Everyone has great business ideas. Each time you think, "why can't I?", or "wouldn't it be cool if..." you might be pregnant with a good product or business idea. Fifteen years ago, I thought, "wouldn't it be easier if I squeeze my cigar cutter closed with my palm rather than my finger tips? And if that cutter had a pivot point, wouldn't that leverage make the cut even more powerful? Those questions defined a problem, which our Xi cutter solved. Fortunately, many others agreed with the solution, even if they didn't know they had a problem (thank you)!
It's best if the solution is unique, even patentable, since those lend immediate market interest and protection. When the product isn't unique, it must at least have a unique meaning, or "position" in the consumers mind. For example, think about pocket knives, which have been around for hundreds of years. Yet the new position created by tactical knives like Spyderco reinvigorated the entire category.
But the road to success is littered with good, unique solutions. In today's competitive marketplace, products must carry competitive protection, a suit of armor. Great service is one such protection (low price is another). That, and because "do unto others" is part of our essence, is why we have a lifetime warranty. Entrepreneurs should solve the "why" of buy - and not just the "what".
In order for an idea to become a business, the solution it provides must have appeal others are willing to pay for. The great show, "Shark Tank" explores exactly that, and in my opinion, does a great service to inventors participating and watching - because it dramatically demonstrates the tough judgement of the market. Many inventors fall in love with an idea, never stopping to consider whether others might be equally attracted. They ought to ask themselves and others, "would this make it on Shark Tank?"
XIKAR is fortunate to receive product inventors' ideas, and some, like our Ashtray Can, have obvious appeal. This product quickly passed our review process, an accelerated launch, and now provides the inventor a
nice royalty (if you have a new product idea, please send me an email). Others like the "Monica" cutter, didn't pass. If you are old enough to remember Monica Lewinsky, you can imagine why!
The key to understanding the market for your solution is to test it. The test should be unbiased, as close to the marketplace as possible. If you don't have a product, discuss the "problem" with friends, acquaintances, even strangers. (I don't suggest discussing your solution at this stage. While very very few people have the ability or low morals to steal your idea, this phase is still young enough that, if that happens, they could potentially get it to market before you). Record their responses, and mold the solution to them in a way that feels logical to you.
We did exactly this when in 2003 we decided to enter the lighter market. Specifically, we asked questions surrounding problems with lighters and with lighter warranties. XIKAR already had a solution - in our lifetime warranty, but needed to know if our solution was also unique - turned out it was! XIKAR for Life is the position that gave our first lighters unique meaning.
And in the meantime, we learned how to make interesting lighters with great function. The first thing we found with lighters was that they are just like a car: moving parts, with an engine, that burns fuel. It didn't take long to realize that the single most important item in a lighter's function is the fuel -- just like a car. Bad butane affects the engine just like diesel in a gas car, and good fuel gives a hot, clean burn. So we introduced our own ultra refined fuel. We also realized that like cars, the individual components impact not only immediate performance, but also longevity. So at this point, we design the lighter, engineer the mechanisms, source the parts and oversee and inspect the production.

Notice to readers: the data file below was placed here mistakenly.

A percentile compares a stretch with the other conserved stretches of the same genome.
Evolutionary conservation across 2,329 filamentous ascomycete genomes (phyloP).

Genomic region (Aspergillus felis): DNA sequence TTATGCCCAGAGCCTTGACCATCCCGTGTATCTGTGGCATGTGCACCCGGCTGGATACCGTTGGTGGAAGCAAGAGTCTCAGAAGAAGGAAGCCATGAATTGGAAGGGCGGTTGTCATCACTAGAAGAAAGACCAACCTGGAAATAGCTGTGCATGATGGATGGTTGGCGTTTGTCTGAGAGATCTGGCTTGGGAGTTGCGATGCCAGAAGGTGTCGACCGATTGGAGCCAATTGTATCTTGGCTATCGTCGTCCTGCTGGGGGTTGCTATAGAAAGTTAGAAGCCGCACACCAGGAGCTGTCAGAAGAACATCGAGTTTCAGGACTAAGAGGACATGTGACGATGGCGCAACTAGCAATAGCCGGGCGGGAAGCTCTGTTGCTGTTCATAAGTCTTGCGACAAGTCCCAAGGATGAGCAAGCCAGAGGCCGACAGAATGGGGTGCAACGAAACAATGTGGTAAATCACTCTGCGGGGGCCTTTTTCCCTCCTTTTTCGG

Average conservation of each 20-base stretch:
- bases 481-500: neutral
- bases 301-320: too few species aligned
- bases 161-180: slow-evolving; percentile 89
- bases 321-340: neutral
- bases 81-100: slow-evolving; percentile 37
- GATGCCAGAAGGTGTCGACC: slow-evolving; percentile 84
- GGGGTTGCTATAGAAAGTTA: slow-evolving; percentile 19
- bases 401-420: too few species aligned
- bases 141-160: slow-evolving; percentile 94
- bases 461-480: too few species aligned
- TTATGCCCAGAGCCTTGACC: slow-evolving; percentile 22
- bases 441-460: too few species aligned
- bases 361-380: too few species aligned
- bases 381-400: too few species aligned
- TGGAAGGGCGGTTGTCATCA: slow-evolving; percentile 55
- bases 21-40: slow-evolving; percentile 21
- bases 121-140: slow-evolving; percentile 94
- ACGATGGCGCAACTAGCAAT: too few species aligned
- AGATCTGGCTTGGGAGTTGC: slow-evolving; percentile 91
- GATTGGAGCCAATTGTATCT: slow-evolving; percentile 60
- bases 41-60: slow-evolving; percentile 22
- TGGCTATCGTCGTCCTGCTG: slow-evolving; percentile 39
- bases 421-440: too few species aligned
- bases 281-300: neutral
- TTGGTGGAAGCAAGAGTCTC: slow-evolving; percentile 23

Even with very positive responses, the test isn't over. Simply put, the marketplace is by far the best test. It is the shark tank. Show your first prototype to a group of your target consumer. What do they think of it? How much would they pay for it? Feel free to describe the features of it, but be careful to stay clear of selling the advantages and benefits - you can't be there to make every sale! And since you can't, you want unbiased feedback before investing any more funds.
Early in our business life, we would take a product to market at this stage. On receipt of positive feedback, we would then go into full production, because demand during the cigar boom was so high, and we were very anxious to get the sales. Fortunately, we didn't make many mistakes. But I can surely say that our endeavor into pocketknives lead to some beautiful product, and taught us volumes about blade and handle materials, edge grinds, and even introduced us to some current vendors. However, deeper research would have revealed that gentlemen's knives were on the wane, particularly after 9/11. Deeper serious study might have gained the same knowledge without the financial side track.
Today, we take one further test step - we order a "sample run" of sufficient units to test in a dozen stores around the country. This real, live test takes place with our standard retail package and in-store advertising. It therefore tells us all we need to know - whether a consumer sees the same solution we envision. Our Ashtray Can and more recently our Vitara lighter passed the test. Importantly, a lighter and a cutter didn't.
Congratulations! Your solution, then an invention, is now a product. The market responded and demands the product. Are you in business? Maybe... read next month's newsletter to find out.
Kurt Van Keppel